It’s a coming of age story for young Hal and a great one at that. The action, the suspense and the great interaction between characters are brilliant. It is easily the best book I have read all year, for now.

On three separate occasions, I got goosebumps, I teared up a little twice, smiled many times and laughed a few. It might not be the usual kind of fantasy that I read, but I’d recommend it to anyone who would bother listening. I loved it. The end had me wanting more, much more. I’ll definitely get my hands on the next ones in the series and what makes me happy is that there are plenty more to read!

Brotherband: The Outcasts – Review

Shadows of Imeria – April 2017 Update

Happy Birthday to me! Although it was days ago and not today.

Enough birthday wishes, I am sorry to inform you that I was not as productive as I thought I would be, at least not with my writing. I managed to get an extra of 16 hours of work each week and that’s 16 hours less that I can write each week, a tragedy, yes, but it’s okay.

It is almost time. After this year of hard work, 12 months and 8 days of it to be precise, I can almost start editing Shadows of Imeria. I have almost (but not quite) built upon the world enough to start giving better-detailed descriptions of areas, places where the reader can learn about the history of the world over time, etc.  I will still need to work on it for a week or two before I can start my edits though.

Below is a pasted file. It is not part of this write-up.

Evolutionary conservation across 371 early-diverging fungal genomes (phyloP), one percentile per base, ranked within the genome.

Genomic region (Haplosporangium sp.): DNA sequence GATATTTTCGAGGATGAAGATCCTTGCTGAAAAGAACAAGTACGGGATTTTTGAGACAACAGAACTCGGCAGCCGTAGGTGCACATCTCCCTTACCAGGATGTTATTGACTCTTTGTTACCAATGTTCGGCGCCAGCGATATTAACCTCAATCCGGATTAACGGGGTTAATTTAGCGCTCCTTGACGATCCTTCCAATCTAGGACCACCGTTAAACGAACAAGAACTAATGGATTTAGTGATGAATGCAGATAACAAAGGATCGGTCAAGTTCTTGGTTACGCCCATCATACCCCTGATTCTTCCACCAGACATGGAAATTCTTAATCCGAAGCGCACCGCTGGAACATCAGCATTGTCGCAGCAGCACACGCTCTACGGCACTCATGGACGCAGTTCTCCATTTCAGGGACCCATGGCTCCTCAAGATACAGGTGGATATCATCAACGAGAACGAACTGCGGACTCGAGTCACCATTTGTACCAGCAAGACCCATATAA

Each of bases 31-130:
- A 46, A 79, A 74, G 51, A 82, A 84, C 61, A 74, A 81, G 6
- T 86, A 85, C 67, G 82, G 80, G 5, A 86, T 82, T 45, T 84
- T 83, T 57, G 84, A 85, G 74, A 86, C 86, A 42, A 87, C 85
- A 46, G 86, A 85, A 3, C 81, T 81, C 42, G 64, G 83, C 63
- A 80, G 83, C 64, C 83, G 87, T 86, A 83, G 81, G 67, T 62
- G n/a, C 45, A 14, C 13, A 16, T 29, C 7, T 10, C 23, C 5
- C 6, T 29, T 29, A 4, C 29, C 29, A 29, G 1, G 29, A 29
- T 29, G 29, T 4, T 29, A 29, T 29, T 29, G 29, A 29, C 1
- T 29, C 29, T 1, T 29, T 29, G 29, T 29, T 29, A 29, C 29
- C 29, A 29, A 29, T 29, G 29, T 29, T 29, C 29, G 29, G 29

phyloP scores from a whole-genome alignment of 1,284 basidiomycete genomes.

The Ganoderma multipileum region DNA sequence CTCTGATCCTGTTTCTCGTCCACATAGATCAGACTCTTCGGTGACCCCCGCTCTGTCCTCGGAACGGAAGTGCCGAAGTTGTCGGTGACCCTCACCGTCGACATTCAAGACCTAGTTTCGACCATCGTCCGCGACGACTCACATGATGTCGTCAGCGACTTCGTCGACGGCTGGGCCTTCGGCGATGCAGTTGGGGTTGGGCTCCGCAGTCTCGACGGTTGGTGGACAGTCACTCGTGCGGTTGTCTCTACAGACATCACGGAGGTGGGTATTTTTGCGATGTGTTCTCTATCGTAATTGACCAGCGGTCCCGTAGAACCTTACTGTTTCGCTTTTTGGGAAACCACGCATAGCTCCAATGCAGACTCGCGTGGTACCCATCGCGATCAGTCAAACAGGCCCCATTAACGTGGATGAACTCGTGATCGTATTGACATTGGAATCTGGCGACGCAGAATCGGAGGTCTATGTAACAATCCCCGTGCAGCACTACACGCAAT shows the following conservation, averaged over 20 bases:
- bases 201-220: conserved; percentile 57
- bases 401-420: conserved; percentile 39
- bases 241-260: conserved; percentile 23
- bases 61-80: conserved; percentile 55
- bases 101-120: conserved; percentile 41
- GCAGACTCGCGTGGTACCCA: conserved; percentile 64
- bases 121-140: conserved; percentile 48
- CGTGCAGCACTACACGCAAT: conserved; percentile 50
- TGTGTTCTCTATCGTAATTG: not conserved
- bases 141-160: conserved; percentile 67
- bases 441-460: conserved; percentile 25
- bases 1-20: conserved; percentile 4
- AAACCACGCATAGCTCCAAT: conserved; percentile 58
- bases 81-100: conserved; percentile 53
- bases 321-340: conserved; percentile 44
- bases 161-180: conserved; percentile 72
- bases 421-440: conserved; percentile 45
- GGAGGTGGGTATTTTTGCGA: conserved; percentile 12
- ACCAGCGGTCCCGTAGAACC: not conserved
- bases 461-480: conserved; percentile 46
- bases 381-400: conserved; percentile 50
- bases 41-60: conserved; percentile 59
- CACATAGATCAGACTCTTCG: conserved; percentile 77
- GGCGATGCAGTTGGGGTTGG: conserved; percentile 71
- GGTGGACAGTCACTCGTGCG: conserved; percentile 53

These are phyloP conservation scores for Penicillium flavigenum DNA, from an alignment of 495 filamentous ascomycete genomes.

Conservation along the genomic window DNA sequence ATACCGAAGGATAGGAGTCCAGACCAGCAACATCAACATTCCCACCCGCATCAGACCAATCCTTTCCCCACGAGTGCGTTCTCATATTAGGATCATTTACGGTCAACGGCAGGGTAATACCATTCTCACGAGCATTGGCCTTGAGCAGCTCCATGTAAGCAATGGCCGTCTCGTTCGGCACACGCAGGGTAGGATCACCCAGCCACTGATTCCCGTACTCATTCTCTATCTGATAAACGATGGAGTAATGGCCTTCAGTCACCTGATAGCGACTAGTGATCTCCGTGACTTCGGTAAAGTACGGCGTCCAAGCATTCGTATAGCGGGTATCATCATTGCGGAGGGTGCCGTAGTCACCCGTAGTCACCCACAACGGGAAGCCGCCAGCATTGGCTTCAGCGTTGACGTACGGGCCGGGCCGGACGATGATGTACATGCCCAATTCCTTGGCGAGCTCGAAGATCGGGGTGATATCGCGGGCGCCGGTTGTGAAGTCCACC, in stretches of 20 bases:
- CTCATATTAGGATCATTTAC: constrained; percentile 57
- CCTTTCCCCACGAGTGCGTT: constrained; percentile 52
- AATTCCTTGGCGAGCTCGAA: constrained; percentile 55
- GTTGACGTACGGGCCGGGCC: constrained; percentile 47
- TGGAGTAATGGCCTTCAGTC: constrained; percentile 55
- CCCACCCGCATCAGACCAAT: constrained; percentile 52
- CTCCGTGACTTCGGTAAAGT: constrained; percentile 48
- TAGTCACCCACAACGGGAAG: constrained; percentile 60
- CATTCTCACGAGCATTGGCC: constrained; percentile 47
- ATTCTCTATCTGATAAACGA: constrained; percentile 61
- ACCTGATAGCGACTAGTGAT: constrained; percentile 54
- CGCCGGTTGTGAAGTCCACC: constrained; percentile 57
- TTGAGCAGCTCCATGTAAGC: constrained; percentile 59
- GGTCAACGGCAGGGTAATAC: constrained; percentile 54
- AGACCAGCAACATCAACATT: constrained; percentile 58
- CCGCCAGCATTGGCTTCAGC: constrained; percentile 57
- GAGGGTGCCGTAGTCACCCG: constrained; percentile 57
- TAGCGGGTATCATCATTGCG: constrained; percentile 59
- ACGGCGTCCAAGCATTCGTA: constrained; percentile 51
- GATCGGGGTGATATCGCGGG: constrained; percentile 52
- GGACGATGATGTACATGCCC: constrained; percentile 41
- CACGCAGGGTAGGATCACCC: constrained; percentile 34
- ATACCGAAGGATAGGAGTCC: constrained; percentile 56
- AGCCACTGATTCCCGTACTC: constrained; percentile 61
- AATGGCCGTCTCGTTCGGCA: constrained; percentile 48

There was something I had to do that I didn’t expect though. I mapped the entire journey of the novel out and calculated the time it took to get from one place to another in the way it was traveled (by foot, horse or boat). It was enough math to make my head explode but the results were worth it. This took about four days and I actually enjoyed it when I didn’t feel like my head was going to burst. Here’s a photo of it, I know it doesn’t look like much but it helped make the story so much better, cleaner, and more realistic.